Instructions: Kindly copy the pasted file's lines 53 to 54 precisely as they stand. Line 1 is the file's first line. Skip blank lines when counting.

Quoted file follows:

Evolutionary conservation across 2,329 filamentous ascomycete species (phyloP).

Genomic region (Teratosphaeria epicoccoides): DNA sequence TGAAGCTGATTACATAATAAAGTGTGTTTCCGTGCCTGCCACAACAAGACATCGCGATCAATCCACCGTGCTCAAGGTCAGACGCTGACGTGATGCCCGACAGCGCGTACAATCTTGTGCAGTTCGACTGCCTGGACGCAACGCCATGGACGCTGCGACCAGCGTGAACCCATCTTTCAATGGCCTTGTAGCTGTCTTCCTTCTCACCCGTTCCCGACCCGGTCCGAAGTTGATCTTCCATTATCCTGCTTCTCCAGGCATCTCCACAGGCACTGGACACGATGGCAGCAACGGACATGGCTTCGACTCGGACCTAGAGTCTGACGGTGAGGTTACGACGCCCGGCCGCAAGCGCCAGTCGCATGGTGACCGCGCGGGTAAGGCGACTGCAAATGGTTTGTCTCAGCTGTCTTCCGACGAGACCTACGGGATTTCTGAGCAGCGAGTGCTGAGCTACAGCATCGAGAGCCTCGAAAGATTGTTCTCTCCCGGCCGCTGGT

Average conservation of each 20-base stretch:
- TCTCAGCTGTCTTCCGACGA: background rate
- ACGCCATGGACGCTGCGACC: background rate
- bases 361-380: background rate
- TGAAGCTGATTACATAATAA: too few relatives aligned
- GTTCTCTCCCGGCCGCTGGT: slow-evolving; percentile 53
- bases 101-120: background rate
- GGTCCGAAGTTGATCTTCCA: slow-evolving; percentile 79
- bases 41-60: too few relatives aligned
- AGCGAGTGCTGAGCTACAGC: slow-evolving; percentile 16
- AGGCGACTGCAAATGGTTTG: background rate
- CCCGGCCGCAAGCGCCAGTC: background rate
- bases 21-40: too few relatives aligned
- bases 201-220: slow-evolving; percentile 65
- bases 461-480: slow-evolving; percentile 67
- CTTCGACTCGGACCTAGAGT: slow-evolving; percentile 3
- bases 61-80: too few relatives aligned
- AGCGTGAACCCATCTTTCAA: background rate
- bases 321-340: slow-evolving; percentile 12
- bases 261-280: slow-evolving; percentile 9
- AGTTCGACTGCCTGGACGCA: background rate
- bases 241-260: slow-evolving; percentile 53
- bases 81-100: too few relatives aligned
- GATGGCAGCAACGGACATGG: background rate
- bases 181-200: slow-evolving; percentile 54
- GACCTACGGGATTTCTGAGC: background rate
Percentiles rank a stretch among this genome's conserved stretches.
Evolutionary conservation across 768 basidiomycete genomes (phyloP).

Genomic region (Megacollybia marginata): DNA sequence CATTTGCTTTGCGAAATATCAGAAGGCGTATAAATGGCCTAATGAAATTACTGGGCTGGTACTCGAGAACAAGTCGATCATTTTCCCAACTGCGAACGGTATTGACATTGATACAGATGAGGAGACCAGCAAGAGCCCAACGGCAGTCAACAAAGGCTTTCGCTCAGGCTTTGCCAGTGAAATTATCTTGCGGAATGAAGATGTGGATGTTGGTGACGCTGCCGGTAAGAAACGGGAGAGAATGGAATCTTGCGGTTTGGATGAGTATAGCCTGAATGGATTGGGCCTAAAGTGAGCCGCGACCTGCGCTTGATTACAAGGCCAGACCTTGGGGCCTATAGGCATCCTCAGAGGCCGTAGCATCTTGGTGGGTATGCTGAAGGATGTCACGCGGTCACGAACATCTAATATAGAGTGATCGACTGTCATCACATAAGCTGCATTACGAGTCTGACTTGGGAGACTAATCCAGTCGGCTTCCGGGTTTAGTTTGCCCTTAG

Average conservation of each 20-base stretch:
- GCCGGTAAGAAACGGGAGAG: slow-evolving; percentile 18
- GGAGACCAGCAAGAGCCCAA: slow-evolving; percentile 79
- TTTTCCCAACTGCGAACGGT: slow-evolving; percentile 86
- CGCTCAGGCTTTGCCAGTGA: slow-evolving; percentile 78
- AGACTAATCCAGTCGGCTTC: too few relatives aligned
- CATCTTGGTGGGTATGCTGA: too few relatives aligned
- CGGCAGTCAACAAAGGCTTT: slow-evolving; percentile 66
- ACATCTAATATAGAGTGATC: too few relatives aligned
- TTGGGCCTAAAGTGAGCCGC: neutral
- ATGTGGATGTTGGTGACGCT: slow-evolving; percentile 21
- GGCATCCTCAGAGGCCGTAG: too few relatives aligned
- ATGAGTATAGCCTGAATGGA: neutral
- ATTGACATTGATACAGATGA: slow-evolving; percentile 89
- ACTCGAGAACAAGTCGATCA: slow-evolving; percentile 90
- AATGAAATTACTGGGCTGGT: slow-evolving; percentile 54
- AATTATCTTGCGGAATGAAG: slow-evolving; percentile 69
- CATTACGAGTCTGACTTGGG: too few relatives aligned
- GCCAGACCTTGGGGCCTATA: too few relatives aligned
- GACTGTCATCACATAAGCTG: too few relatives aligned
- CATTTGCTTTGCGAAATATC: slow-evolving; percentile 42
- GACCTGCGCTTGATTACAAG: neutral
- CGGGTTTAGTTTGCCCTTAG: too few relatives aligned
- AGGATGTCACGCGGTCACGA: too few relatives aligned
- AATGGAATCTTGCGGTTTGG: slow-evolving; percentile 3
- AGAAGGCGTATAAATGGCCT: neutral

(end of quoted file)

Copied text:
- GACCTGCGCTTGATTACAAG: neutral
- CGGGTTTAGTTTGCCCTTAG: too few relatives aligned